Jefferson scientists hope new test will help identify patients with breast cancer carrying hereditary breast cancer genes

May 12, 2001

Researchers at Jefferson Medical College may be close to developing a simple, inexpensive and rapid test to help identify those women with breast cancer who are at greatest risk of carrying a damaged version of BRCA1 or BRCA2, genes predisposing them to the hereditary form of the disease. The genes put women with breast cancer at a much greater risk of developing other cancers in the same or other breast, in addition to ovarian cancer.

If the scientists, led by Bruce C. Turner, M.D., Ph.D., assistant professor of radiation oncology at Jefferson Medical College and the Kimmel Cancer Center of Thomas Jefferson University in Philadelphia, are right, the test will help identify those patients with breast cancer who need to be tested for alterations in these genes. He presents his group's work May 13 at the annual meeting of the American Society of Clinical Oncology in San Francisco.

"This is important because patients with breast cancer who have mutations in BRCA1 or BRCA2 may be better candidates for certain types of therapy," Dr. Turner says. "For example, they may be better candidates for mastectomy than lumpectomy and radiation therapy - also known as breast-conserving therapy. Those patients electing breast conserving therapy need to have constant monitoring not only of their treated breast but also their other breast if they don't have a mastectomy on that side, and also of their ovaries."

Dr. Turner and his colleagues may have an easy way for patients with breast cancer to determine whether they should be tested for alterations in the cancer genes. His team, along with help from scientists at Coulter Pharmaceuticals in San Diego, has devised a test using a special protein called a monoclonal antibody to determine if BRCA1 is damaged.

The antibody serves as a guided missile aimed directly at the protein made by BRCA1. If the antibody fails to find the normal protein, then this suggests that the gene is damaged or missing, and sequencing should be done.

"The thinking is, if we can develop a screening test for women with a diagnosis of breast cancer - a screening test to determine if they have a high probability of harboring an alteration in BRCA1, then we could identify those patients at high risk for inheriting the damaged gene," explains Dr. Turner. "These women would then be counseled to go on to sequencing to find the exact mutation that is causing the cancer."

Currently, women with a family history of breast cancer or ovarian cancer must undergo genetic sequencing to determine if they carry damaged versions of BRCA1 or BRCA2, which raises their risk of cancer to as much as 80 percent over their lifetime. But the testing takes several weeks to complete and can be expensive. Most patients with breast cancer who are at risk for mutations in the genes - about 5 to 10 percent or 10,000 to 20,000 women annually have such mutations - do not undergo sequencing. The researchers stained samples of breast cancer cells that were obtained at the time of biopsy when the initial diagnosis of breast cancer was made with a specially designed antibody to BRCA1. "A breast cancer that carries an altered BRCA1 gene will be negative for the antibody staining because the alteration would prevent the gene from making its protein - you can't pick it up immunohistochemically," Dr. Turner says.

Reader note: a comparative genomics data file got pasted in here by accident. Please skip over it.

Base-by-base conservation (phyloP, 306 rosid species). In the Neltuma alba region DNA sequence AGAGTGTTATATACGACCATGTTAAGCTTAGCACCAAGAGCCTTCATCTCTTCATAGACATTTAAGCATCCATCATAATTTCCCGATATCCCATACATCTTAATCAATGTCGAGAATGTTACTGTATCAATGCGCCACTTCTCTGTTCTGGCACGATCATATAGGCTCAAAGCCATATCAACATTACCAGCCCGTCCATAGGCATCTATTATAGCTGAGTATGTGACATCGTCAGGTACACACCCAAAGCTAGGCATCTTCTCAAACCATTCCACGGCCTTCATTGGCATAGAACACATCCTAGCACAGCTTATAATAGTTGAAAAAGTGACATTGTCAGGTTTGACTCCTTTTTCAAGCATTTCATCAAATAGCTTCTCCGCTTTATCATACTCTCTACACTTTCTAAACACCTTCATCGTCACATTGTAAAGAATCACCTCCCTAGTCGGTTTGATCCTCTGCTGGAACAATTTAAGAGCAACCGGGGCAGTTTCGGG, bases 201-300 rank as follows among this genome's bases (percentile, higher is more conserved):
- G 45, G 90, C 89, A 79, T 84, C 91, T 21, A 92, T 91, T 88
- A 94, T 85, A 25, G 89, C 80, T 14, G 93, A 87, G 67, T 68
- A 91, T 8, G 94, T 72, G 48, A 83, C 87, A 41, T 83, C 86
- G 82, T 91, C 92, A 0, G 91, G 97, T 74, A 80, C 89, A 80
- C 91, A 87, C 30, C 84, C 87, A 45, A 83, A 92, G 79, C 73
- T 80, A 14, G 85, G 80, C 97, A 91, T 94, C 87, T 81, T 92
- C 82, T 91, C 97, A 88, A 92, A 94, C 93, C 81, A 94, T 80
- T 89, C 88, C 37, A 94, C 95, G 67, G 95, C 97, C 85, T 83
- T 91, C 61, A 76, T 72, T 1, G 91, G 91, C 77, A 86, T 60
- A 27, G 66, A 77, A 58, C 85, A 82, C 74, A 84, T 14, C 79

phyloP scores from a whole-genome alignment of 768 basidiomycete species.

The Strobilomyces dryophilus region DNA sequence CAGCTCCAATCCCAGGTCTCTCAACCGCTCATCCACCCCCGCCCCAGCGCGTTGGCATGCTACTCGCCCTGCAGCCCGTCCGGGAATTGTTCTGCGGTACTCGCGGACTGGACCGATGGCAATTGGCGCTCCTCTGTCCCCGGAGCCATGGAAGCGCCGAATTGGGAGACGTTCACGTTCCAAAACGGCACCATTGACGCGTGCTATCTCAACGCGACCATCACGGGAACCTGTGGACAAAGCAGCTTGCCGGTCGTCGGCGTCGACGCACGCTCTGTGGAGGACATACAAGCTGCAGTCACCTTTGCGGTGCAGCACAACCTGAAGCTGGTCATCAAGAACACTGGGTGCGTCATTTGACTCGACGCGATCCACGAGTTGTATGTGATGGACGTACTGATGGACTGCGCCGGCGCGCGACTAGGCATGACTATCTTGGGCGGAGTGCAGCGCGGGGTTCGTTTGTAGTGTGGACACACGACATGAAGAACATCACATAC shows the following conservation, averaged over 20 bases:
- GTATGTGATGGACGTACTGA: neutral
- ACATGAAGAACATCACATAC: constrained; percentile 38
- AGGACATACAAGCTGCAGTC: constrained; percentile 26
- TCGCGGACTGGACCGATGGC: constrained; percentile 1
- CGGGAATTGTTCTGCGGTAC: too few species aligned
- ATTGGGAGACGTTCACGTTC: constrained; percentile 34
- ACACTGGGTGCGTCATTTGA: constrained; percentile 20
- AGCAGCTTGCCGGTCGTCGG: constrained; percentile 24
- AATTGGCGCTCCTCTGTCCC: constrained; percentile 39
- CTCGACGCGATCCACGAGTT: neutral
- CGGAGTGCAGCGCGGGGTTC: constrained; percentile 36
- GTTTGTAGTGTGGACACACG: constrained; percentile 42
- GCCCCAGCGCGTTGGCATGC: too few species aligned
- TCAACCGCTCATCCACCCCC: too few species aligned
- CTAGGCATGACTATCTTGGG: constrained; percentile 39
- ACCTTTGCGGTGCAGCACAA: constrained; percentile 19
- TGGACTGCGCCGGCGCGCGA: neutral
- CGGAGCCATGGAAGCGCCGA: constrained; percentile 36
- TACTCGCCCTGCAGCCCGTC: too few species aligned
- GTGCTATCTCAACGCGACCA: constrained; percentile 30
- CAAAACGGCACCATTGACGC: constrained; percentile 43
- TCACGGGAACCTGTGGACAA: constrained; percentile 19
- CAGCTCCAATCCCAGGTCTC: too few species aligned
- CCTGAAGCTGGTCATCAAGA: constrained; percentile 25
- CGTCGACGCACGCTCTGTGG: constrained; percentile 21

The scientists wanted to find out if those breast cancer samples that did not have stains for BRCA1 also turned out to have BRCA1 mutations when sequenced. They found that of 118 patients with breast cancer, 22 had the mutation. Of those 22, only one had any "immunoreactivity" to the monoclonal antibody and the other 21 breast cancer samples showed no evidence of BRCA1 protein.

In contrast, the majority of breast cancers with normal versions of the BRCA1 gene had high levels of the BRCA1 protein as detected by the antibody test.

"This study suggests that a simple, rapid immunohistochemical test, which is inexpensive, is a reliable screening test to identify patients who are then optimal candidates for sequencing," he says.

Dr. Turner and his group have begun working with Coulter to design a larger, prospective study to examine the effectiveness of such a screening tool and also to design an antibody that is effective in identifying those breast cancer patients with damaged versions of the other breast cancer gene, BRCA2.
Editors: This information is embargoed for release on May 13, 2001 at 7:45 a.m. PT at the annual meeting of the American Society of Clinical Oncology meeting in San Francisco (Abstract no. 1663)

Contact: Steve Benowitz or
Phyllis Fisher
After Hours: 215-955-6060

Thomas Jefferson University

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